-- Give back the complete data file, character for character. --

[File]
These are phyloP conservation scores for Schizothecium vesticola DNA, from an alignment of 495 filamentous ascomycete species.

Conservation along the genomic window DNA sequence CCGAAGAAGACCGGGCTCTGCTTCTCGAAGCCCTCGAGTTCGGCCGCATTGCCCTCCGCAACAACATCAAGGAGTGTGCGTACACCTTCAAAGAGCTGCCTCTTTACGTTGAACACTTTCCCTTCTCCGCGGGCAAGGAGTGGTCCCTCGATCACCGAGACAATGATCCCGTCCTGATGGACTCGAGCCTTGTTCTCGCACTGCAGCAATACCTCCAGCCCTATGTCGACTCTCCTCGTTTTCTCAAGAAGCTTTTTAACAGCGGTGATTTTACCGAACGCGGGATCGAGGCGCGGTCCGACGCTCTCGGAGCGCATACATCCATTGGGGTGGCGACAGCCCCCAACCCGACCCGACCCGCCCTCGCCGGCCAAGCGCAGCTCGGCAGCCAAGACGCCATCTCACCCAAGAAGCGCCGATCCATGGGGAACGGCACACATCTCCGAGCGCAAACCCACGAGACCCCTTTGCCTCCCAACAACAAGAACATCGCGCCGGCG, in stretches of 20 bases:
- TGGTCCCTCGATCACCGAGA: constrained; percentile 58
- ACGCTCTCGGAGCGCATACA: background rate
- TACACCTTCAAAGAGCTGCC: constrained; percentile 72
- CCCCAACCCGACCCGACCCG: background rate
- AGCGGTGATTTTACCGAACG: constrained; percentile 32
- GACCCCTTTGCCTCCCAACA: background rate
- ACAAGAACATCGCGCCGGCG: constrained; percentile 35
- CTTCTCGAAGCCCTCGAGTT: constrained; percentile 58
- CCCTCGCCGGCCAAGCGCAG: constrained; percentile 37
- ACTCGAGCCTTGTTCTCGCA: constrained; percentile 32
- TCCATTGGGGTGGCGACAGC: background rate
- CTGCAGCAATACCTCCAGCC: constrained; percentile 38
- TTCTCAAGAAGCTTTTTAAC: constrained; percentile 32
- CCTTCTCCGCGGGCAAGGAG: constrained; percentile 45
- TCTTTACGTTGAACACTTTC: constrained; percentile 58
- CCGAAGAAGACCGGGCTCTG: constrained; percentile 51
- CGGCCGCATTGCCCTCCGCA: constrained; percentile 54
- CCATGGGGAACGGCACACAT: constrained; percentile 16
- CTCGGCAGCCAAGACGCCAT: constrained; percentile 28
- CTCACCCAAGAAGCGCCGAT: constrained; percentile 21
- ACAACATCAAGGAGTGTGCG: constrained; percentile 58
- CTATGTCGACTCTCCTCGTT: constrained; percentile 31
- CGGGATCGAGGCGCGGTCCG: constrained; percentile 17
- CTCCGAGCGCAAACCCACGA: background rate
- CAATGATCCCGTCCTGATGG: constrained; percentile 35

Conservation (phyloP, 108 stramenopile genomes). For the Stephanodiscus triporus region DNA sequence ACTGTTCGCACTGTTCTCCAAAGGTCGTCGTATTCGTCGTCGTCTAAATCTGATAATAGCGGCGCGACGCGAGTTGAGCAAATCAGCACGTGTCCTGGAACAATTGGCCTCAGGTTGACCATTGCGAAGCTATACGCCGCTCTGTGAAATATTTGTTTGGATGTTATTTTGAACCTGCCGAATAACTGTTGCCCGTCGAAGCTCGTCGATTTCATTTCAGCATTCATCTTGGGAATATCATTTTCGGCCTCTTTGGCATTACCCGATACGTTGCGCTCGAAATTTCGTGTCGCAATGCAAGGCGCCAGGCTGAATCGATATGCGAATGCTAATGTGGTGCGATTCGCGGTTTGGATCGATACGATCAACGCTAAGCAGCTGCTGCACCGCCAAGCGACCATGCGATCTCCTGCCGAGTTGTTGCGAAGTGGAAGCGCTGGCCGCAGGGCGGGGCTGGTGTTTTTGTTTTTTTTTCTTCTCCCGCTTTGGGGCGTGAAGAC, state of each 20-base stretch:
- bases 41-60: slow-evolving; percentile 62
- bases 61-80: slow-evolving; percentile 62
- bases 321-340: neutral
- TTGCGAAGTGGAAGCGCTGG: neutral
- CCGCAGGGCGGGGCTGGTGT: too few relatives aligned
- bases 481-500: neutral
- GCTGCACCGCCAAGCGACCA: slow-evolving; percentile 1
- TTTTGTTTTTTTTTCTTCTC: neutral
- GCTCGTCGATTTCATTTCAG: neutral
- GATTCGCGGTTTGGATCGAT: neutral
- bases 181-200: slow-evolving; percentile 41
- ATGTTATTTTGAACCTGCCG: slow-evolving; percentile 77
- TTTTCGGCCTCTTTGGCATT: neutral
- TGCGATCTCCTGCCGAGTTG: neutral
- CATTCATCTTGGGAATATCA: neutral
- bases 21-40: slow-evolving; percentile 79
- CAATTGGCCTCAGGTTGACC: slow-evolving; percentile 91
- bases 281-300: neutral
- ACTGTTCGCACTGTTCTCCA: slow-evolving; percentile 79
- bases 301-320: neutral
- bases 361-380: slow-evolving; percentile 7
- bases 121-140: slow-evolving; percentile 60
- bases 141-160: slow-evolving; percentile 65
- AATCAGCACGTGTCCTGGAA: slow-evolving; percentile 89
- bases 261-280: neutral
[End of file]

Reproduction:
These are phyloP conservation scores for Schizothecium vesticola DNA, from an alignment of 495 filamentous ascomycete species.

Conservation along the genomic window DNA sequence CCGAAGAAGACCGGGCTCTGCTTCTCGAAGCCCTCGAGTTCGGCCGCATTGCCCTCCGCAACAACATCAAGGAGTGTGCGTACACCTTCAAAGAGCTGCCTCTTTACGTTGAACACTTTCCCTTCTCCGCGGGCAAGGAGTGGTCCCTCGATCACCGAGACAATGATCCCGTCCTGATGGACTCGAGCCTTGTTCTCGCACTGCAGCAATACCTCCAGCCCTATGTCGACTCTCCTCGTTTTCTCAAGAAGCTTTTTAACAGCGGTGATTTTACCGAACGCGGGATCGAGGCGCGGTCCGACGCTCTCGGAGCGCATACATCCATTGGGGTGGCGACAGCCCCCAACCCGACCCGACCCGCCCTCGCCGGCCAAGCGCAGCTCGGCAGCCAAGACGCCATCTCACCCAAGAAGCGCCGATCCATGGGGAACGGCACACATCTCCGAGCGCAAACCCACGAGACCCCTTTGCCTCCCAACAACAAGAACATCGCGCCGGCG, in stretches of 20 bases:
- TGGTCCCTCGATCACCGAGA: constrained; percentile 58
- ACGCTCTCGGAGCGCATACA: background rate
- TACACCTTCAAAGAGCTGCC: constrained; percentile 72
- CCCCAACCCGACCCGACCCG: background rate
- AGCGGTGATTTTACCGAACG: constrained; percentile 32
- GACCCCTTTGCCTCCCAACA: background rate
- ACAAGAACATCGCGCCGGCG: constrained; percentile 35
- CTTCTCGAAGCCCTCGAGTT: constrained; percentile 58
- CCCTCGCCGGCCAAGCGCAG: constrained; percentile 37
- ACTCGAGCCTTGTTCTCGCA: constrained; percentile 32
- TCCATTGGGGTGGCGACAGC: background rate
- CTGCAGCAATACCTCCAGCC: constrained; percentile 38
- TTCTCAAGAAGCTTTTTAAC: constrained; percentile 32
- CCTTCTCCGCGGGCAAGGAG: constrained; percentile 45
- TCTTTACGTTGAACACTTTC: constrained; percentile 58
- CCGAAGAAGACCGGGCTCTG: constrained; percentile 51
- CGGCCGCATTGCCCTCCGCA: constrained; percentile 54
- CCATGGGGAACGGCACACAT: constrained; percentile 16
- CTCGGCAGCCAAGACGCCAT: constrained; percentile 28
- CTCACCCAAGAAGCGCCGAT: constrained; percentile 21
- ACAACATCAAGGAGTGTGCG: constrained; percentile 58
- CTATGTCGACTCTCCTCGTT: constrained; percentile 31
- CGGGATCGAGGCGCGGTCCG: constrained; percentile 17
- CTCCGAGCGCAAACCCACGA: background rate
- CAATGATCCCGTCCTGATGG: constrained; percentile 35

Conservation (phyloP, 108 stramenopile genomes). For the Stephanodiscus triporus region DNA sequence ACTGTTCGCACTGTTCTCCAAAGGTCGTCGTATTCGTCGTCGTCTAAATCTGATAATAGCGGCGCGACGCGAGTTGAGCAAATCAGCACGTGTCCTGGAACAATTGGCCTCAGGTTGACCATTGCGAAGCTATACGCCGCTCTGTGAAATATTTGTTTGGATGTTATTTTGAACCTGCCGAATAACTGTTGCCCGTCGAAGCTCGTCGATTTCATTTCAGCATTCATCTTGGGAATATCATTTTCGGCCTCTTTGGCATTACCCGATACGTTGCGCTCGAAATTTCGTGTCGCAATGCAAGGCGCCAGGCTGAATCGATATGCGAATGCTAATGTGGTGCGATTCGCGGTTTGGATCGATACGATCAACGCTAAGCAGCTGCTGCACCGCCAAGCGACCATGCGATCTCCTGCCGAGTTGTTGCGAAGTGGAAGCGCTGGCCGCAGGGCGGGGCTGGTGTTTTTGTTTTTTTTTCTTCTCCCGCTTTGGGGCGTGAAGAC, state of each 20-base stretch:
- bases 41-60: slow-evolving; percentile 62
- bases 61-80: slow-evolving; percentile 62
- bases 321-340: neutral
- TTGCGAAGTGGAAGCGCTGG: neutral
- CCGCAGGGCGGGGCTGGTGT: too few relatives aligned
- bases 481-500: neutral
- GCTGCACCGCCAAGCGACCA: slow-evolving; percentile 1
- TTTTGTTTTTTTTTCTTCTC: neutral
- GCTCGTCGATTTCATTTCAG: neutral
- GATTCGCGGTTTGGATCGAT: neutral
- bases 181-200: slow-evolving; percentile 41
- ATGTTATTTTGAACCTGCCG: slow-evolving; percentile 77
- TTTTCGGCCTCTTTGGCATT: neutral
- TGCGATCTCCTGCCGAGTTG: neutral
- CATTCATCTTGGGAATATCA: neutral
- bases 21-40: slow-evolving; percentile 79
- CAATTGGCCTCAGGTTGACC: slow-evolving; percentile 91
- bases 281-300: neutral
- ACTGTTCGCACTGTTCTCCA: slow-evolving; percentile 79
- bases 301-320: neutral
- bases 361-380: slow-evolving; percentile 7
- bases 121-140: slow-evolving; percentile 60
- bases 141-160: slow-evolving; percentile 65
- AATCAGCACGTGTCCTGGAA: slow-evolving; percentile 89
- bases 261-280: neutral